A new device has properties that respond to light, sound, and other waves in ways that do not happen in naturally occurring substances. This ultrasonic metamaterial may hold great promise in ultrasound technology, enabling much higher resolution than what is currently available.
A basic element of metamaterial design is a lattice of identical building blocks, each smaller than the wavelength of the light or sound wave with which the material is designed to interact. As a result, when waves move through the material they do not see the individual blocks, but respond to the material as a whole, as if it were a homogenous substance.
The material, designed by Xiang Zhang, chancellor’s professor in mechanical engineering at the University of California, Berkeley, and his colleagues, consists of a series of water-filled chambers connected by a long channel built into a bar of aluminum. Known as Helmholtz resonators, the rigid-walled, narrow-mouthed chambers vibrate in response to sound waves at a certain frequency.
Designed to respond to 30 kHz sound waves moving through water, each chamber in the aluminum is a little smaller than a pencil’s eraser. The chambers are spaced at 9.2 mm, one-fifth the length of one 30 kHz sound wave. As sound waves pass through the water-filled channel, a significant amount of their energy gets stored in the connected chambers.
“There is a natural frequency that determines the tone of a resonator,” says Nicholas Fang, who designed the metamaterial when he was a postdoctoral researcher in Zhang’s lab. “In this material, we are trying to excite the resonators with a tone higher than the one that they are tuned to. And because there are so many resonators in the series all tuned to the same frequency, every one lags just a bit behind the other.”
This causes various phenomena to happen. As opposed to natural materials that compress when a force, such as a sound wave, is applied to them, the metamaterial expands. This response, called negative modulus, occurs when the fluid in the neck of the resonators oscillates in and out, causing the fluid in the chambers to spread apart and push into its walls. The response makes it seem as if the sound wave is propagating backward instead of moving forward. The materials support sound waves that are shorter and finer than sound waves that propagate through any other material.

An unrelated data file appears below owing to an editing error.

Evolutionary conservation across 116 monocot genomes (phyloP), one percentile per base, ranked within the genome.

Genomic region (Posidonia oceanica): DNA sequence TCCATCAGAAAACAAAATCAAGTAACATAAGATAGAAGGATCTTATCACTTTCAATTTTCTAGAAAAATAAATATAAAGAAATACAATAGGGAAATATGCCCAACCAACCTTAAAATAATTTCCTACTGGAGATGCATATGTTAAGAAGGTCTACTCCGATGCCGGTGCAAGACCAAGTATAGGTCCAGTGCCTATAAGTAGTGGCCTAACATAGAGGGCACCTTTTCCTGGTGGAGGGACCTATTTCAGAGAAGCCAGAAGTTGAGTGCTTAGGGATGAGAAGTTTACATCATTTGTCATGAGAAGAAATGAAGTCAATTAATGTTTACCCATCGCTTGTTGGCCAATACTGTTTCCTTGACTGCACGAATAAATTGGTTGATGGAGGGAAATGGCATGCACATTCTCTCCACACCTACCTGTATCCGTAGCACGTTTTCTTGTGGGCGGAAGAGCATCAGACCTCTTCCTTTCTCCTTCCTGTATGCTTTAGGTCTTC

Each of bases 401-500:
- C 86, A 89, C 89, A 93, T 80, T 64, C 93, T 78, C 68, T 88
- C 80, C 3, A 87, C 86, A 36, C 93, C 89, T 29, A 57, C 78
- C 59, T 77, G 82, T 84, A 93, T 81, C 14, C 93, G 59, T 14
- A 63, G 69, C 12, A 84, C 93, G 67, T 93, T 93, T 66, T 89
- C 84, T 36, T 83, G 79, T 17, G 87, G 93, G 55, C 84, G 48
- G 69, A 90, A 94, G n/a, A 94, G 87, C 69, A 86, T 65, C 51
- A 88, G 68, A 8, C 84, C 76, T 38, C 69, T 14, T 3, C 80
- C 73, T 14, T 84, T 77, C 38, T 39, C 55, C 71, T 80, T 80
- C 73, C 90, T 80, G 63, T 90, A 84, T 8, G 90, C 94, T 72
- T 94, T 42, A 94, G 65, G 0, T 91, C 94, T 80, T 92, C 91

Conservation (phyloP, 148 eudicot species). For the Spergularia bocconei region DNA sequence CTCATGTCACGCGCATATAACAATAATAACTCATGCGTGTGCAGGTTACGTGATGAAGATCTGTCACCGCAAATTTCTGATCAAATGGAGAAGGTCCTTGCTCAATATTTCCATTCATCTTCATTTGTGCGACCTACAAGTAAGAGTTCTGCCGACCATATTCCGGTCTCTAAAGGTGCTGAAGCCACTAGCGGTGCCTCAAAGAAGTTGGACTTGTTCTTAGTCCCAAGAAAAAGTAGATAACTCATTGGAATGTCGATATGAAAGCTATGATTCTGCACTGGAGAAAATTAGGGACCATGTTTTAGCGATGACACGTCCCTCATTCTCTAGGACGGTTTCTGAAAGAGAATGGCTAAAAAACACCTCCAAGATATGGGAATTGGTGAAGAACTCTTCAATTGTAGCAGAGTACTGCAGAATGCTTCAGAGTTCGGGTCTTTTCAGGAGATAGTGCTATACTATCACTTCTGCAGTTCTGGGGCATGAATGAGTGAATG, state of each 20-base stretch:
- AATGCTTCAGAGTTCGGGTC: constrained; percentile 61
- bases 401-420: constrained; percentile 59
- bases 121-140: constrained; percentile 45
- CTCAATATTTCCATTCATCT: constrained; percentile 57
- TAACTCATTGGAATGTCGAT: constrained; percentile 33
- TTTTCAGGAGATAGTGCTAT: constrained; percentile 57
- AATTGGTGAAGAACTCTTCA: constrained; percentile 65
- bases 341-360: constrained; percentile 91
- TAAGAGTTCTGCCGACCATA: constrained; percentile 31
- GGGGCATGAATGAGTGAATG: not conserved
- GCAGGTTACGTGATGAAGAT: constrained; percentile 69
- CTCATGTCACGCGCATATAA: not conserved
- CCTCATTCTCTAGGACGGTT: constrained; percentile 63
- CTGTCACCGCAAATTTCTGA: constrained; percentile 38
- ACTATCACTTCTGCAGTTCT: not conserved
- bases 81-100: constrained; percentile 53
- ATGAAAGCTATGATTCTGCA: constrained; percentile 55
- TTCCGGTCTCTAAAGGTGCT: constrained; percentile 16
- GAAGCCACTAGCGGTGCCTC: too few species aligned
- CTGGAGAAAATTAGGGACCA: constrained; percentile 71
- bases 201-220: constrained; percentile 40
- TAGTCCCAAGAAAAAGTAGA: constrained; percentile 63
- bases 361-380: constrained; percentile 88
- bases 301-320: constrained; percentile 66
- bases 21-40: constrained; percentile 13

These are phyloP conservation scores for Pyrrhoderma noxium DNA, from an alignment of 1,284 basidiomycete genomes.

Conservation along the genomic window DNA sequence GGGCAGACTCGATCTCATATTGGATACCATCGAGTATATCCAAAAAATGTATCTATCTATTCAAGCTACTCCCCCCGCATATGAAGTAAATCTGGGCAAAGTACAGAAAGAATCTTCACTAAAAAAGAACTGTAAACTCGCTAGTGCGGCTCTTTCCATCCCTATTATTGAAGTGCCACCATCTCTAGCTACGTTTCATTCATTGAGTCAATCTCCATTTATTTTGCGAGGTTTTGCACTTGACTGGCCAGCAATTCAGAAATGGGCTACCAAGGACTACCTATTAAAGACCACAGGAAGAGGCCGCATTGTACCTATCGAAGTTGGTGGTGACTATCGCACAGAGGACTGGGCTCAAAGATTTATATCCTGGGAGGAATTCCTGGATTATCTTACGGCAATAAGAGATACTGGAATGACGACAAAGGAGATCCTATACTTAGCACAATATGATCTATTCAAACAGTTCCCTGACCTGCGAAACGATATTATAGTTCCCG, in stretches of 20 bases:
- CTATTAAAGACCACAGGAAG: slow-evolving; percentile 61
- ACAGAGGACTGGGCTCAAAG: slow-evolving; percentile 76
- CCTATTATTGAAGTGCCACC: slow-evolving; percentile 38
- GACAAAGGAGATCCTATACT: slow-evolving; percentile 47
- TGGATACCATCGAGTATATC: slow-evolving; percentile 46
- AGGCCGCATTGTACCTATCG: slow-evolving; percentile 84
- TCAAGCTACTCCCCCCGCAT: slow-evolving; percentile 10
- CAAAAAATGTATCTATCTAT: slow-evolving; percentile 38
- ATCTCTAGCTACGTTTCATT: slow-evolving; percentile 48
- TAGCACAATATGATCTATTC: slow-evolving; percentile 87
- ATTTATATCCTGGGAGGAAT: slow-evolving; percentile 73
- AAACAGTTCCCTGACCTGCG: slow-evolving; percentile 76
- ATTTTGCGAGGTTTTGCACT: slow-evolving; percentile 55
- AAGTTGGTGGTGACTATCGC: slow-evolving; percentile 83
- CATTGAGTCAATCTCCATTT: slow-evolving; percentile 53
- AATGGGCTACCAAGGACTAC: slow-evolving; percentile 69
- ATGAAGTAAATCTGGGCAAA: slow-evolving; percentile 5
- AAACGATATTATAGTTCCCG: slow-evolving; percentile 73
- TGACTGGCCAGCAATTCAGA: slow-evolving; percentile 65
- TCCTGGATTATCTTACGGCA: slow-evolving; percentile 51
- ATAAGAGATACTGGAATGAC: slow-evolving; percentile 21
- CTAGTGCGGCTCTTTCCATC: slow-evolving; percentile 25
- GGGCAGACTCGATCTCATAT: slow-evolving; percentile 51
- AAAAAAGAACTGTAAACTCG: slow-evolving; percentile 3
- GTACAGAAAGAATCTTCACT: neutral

The result is that “basically, the resonators work together, supporting a much higher modulation of the acoustic wave,” says Fang. “They are reacting as a very precise ruler, allowing us to measure the finer features of the wave.”
This ability provides the basis for the material’s usefulness in ultrasound imaging. One of the factors limiting resolution quality of sonograms is the ability of the ultrasound lens to capture sound waves. Currently these lenses are made with elastic materials such as polymers. The elasticity of the materials is what allows them to capture and focus the waves. There is a limit to resolution quality, however.
“With this new material with a negative modulus, all the limits can be overcome,” says Fang.
The material is 55 cm long and houses 60 resonators. Presently it can only be used for one frequency and can capture sound from only one direction. The developers plan to create three-dimensional materials that will not only be able to capture sound from every direction, but will also be tunable.
Because its resonators are many times smaller than wavelengths of the sound wave, Zhang says the material can be used to make compact sonar and ultrasonic devices. Conventional lenses in these devices must be at least as large as the waves they are meant to capture. Sonar devices, which use long-length waves, would particularly benefit from the miniaturization.